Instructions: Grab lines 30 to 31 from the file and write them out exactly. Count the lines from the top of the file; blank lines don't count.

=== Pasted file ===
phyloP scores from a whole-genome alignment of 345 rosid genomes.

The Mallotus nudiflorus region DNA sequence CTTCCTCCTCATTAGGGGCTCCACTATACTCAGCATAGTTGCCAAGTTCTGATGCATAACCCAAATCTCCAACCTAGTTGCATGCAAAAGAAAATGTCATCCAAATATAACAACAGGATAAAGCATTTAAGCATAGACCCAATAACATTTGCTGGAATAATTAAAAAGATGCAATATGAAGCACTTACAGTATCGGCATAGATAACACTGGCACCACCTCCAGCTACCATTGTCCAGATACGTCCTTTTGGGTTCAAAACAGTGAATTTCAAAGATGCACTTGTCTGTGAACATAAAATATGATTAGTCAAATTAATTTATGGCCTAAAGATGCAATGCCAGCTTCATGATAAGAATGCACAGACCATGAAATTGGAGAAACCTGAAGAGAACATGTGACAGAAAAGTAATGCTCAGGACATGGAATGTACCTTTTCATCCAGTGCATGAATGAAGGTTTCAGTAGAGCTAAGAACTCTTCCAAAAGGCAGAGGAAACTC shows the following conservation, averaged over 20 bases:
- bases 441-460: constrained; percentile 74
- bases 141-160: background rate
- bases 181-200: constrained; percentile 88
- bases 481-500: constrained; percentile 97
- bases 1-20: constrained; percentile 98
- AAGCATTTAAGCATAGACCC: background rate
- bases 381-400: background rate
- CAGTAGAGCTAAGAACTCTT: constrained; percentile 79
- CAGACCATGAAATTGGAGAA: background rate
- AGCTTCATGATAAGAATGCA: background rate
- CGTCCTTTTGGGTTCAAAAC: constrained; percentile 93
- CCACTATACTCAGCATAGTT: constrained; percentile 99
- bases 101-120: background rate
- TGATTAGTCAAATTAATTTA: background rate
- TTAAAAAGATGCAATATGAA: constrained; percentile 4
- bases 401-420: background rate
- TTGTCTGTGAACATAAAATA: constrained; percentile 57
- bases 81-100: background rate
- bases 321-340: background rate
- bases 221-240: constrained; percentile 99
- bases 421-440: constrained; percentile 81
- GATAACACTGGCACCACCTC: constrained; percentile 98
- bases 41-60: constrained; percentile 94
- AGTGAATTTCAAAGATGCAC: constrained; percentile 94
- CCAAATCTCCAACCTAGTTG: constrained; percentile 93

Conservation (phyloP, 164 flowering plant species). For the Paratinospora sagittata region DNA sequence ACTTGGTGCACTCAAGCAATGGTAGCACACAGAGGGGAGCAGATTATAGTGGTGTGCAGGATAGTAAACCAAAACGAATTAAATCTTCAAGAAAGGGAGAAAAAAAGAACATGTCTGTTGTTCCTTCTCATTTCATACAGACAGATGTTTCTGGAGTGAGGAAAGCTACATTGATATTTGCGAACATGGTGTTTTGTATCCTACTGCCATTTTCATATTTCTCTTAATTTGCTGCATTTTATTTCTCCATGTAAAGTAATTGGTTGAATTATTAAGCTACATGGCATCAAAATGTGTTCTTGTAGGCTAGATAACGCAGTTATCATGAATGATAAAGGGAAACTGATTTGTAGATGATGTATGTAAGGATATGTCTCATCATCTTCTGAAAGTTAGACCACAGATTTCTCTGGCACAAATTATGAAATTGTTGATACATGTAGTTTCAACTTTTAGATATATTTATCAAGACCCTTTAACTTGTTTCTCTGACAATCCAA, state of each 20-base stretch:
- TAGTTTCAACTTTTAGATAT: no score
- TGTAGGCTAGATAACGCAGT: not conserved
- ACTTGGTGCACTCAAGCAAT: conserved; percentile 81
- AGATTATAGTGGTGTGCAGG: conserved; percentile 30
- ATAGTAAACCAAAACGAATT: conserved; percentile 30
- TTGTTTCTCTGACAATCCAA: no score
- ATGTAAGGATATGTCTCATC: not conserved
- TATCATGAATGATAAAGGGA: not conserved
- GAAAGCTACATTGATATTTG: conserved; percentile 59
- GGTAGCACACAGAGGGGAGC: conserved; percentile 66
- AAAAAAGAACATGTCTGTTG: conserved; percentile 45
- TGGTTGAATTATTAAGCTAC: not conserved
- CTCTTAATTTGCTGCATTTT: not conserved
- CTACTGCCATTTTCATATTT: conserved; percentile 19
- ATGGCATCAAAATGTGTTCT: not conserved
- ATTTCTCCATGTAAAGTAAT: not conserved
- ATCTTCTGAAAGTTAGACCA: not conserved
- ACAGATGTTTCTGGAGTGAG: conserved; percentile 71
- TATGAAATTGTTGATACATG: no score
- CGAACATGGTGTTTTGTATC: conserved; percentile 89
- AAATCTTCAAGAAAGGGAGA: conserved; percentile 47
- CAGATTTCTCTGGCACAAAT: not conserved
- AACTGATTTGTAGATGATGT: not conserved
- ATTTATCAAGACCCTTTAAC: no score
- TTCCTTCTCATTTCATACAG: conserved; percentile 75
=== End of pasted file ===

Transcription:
- TGTAGGCTAGATAACGCAGT: not conserved
- ACTTGGTGCACTCAAGCAAT: conserved; percentile 81